Starting a business, even a tiny one like mine that doesn't require a huge financial outlay, is scary. I'm putting myself "out there". It's like revisiting all those "what if nobody likes me?" fears I had as a kid - what if nobody comes to my party? What if nobody sits next to me at lunch? What if they all laugh at my book report presentation?
I've had the idea to help people organize and sort their photos for ages, since I discovered my passion for documenting our life better once T was born. And after I completed a year of my family's Project Life scrapbook, I thought I could do this for others who had no inclination or time to be crafty.
But that little naysaying voice in my head convinced me that no one would pay for that sort of thing. (Even though I know tons of friends who are drowning in unsorted, unprocessed digital photo files, and have 18-year-olds whose baby books are unfinished or not yet started.)
I finally got the push I needed when my friend Laura mentioned for maybe the third time in her blog comments that I should just start that scrapbooking business already. The Universe works in mysterious ways, and finally it just yells at you when you're not getting the message.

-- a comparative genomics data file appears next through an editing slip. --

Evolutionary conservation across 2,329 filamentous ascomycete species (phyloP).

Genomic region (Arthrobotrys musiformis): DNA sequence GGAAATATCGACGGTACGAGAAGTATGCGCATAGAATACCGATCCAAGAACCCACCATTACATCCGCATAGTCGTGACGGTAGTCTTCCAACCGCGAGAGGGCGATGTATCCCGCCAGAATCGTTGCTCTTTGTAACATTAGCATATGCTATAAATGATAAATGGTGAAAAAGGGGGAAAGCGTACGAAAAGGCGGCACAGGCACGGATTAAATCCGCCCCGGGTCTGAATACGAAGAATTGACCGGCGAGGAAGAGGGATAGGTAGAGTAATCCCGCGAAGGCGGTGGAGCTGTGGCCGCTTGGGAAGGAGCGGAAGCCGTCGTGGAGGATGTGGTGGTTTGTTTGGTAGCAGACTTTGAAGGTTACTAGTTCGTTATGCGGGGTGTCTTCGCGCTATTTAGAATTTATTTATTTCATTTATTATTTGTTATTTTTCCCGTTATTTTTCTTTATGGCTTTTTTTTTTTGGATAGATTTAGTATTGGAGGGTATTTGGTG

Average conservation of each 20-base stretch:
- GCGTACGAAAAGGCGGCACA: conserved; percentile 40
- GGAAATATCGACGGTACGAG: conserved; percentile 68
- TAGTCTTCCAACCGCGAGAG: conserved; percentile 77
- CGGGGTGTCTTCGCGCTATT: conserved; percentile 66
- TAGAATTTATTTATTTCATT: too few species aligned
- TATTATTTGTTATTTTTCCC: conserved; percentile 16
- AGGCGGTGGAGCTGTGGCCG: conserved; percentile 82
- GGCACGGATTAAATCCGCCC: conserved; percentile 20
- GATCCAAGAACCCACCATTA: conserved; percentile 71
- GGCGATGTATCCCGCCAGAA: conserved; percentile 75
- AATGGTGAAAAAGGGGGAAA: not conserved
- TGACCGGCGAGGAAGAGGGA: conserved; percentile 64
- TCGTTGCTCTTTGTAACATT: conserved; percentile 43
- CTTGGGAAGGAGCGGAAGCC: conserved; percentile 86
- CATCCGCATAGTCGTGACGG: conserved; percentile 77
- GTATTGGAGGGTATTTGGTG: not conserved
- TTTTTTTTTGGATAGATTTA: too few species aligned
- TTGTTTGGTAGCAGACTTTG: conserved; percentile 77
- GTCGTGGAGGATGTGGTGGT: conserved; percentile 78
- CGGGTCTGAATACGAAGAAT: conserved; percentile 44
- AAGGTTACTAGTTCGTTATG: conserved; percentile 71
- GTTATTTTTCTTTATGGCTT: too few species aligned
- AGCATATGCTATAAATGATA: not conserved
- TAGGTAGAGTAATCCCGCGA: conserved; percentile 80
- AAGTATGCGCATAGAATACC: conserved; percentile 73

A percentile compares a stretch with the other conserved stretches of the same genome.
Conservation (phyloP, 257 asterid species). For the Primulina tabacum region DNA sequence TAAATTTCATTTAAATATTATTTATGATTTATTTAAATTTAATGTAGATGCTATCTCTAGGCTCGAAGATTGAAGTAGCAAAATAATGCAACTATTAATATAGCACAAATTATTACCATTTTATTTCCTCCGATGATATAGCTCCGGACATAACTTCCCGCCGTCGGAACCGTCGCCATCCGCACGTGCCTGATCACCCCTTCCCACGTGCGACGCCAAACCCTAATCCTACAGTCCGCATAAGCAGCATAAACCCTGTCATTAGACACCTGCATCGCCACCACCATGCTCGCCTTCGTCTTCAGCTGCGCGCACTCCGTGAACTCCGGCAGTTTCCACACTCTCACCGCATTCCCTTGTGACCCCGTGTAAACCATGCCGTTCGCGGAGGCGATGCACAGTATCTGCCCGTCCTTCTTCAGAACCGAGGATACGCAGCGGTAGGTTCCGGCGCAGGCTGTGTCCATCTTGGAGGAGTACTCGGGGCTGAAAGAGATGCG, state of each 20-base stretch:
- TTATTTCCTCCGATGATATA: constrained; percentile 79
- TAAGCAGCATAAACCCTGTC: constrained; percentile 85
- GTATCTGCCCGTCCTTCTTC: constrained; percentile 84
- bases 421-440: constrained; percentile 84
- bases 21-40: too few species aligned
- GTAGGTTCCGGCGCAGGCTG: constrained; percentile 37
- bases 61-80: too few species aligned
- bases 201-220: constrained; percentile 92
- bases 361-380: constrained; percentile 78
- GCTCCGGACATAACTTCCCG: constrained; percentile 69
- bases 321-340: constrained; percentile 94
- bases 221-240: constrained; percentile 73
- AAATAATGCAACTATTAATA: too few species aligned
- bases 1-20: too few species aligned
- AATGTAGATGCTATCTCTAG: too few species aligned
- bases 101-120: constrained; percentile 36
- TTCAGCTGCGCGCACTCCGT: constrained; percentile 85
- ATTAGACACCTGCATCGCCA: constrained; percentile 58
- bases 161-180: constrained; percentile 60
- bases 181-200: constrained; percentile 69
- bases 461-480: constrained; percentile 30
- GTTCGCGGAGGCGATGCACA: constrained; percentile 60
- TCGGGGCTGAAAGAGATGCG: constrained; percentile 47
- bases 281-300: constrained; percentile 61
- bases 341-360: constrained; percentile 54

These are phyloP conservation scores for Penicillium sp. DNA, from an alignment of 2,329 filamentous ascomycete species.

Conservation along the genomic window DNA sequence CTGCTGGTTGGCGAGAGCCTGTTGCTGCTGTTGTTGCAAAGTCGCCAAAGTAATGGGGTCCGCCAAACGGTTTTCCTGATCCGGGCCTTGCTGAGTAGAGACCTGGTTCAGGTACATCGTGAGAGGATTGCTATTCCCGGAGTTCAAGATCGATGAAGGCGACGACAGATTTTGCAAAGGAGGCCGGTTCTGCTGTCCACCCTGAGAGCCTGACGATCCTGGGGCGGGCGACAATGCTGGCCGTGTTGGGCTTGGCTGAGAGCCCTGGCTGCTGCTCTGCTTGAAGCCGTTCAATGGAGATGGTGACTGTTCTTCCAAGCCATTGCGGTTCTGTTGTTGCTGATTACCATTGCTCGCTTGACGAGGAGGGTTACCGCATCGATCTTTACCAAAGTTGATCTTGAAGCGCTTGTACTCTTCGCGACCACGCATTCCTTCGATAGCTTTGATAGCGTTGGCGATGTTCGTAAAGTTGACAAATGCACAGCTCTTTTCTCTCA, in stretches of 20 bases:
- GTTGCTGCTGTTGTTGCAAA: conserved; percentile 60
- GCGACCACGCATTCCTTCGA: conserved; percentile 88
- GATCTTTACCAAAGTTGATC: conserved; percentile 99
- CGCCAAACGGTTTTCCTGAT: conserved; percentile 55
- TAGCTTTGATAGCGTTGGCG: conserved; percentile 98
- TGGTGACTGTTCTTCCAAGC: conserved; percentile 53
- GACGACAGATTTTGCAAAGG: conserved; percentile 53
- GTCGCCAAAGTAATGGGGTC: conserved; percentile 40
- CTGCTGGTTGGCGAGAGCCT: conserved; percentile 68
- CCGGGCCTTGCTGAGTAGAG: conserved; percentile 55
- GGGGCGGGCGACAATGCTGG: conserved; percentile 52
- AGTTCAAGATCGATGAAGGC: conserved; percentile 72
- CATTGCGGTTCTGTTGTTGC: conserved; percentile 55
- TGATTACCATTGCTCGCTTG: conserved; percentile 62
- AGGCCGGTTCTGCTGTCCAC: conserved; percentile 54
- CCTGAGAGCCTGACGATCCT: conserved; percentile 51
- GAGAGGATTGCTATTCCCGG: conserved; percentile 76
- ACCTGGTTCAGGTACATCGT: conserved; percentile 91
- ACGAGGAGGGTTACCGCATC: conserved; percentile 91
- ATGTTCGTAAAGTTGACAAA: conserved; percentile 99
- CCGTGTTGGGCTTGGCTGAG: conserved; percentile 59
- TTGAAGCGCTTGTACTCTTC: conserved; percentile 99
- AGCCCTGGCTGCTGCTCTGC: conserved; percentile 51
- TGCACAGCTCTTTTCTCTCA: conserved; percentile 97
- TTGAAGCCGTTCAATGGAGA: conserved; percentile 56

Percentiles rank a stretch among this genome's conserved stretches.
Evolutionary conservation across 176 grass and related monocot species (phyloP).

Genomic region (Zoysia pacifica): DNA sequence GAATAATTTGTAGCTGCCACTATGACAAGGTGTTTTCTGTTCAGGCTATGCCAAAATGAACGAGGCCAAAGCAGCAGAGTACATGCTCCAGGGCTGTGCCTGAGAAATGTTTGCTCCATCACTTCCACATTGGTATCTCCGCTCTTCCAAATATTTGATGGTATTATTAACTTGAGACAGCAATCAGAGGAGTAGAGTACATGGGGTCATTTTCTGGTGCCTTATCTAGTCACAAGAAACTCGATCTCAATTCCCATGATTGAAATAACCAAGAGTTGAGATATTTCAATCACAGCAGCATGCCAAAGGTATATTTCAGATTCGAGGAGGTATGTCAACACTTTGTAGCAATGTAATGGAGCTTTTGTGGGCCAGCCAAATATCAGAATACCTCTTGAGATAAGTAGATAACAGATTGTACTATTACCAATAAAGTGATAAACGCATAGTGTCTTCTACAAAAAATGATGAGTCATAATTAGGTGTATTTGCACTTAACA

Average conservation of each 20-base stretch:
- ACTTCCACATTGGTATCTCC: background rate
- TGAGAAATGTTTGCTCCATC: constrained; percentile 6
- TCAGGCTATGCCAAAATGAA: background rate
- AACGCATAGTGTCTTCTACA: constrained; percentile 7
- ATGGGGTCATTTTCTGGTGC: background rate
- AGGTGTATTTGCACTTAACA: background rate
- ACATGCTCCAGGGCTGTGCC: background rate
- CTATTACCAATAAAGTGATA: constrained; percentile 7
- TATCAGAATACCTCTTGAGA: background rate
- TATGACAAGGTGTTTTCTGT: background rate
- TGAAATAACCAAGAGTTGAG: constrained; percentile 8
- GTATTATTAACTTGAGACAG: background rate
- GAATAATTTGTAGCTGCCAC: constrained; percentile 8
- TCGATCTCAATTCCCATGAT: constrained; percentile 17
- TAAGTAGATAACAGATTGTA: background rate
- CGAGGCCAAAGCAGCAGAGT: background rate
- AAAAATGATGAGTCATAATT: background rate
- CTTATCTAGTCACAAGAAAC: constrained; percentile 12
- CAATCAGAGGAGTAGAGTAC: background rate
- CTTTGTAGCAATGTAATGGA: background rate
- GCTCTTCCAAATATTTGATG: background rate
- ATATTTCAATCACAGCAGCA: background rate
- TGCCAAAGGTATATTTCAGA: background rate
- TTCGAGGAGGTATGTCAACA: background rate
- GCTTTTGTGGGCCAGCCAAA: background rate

At first, it was easy. I'm a project manager by trade and by personality. I knew all the logical steps I need to take to set up a business, and since I already have a successful handcrafted metal ID tag and keepsake shop online, it was easy to run through those things. I purchased domain names, set up a new website, took photos of my work, wrote a business plan and floated it around with some trusted friends.
And then the project stalled, while I twiddled knobs on the website and filled out tedious forms about business licensing.
The next obvious step was the hardest one - put up listings and actually *allow* people to engage me to make a custom album for them. People can't buy if you don't have anything for them to purchase, right? That is Essential Business Rule #1, and even 5 year olds with a lemonade stand know that they need to have cold lemonade ready if they want customers to come.
So last night I did it. I "turned on" the shop I had been fiddling with for weeks. This is my "soft launch", for a few weeks while I iron out some remaining details on the website and add more projects to my portfolio. And instead of sitting quietly hoping someone will come to my party, I'll be out there telling everyone I know what an awesome party it's going to be!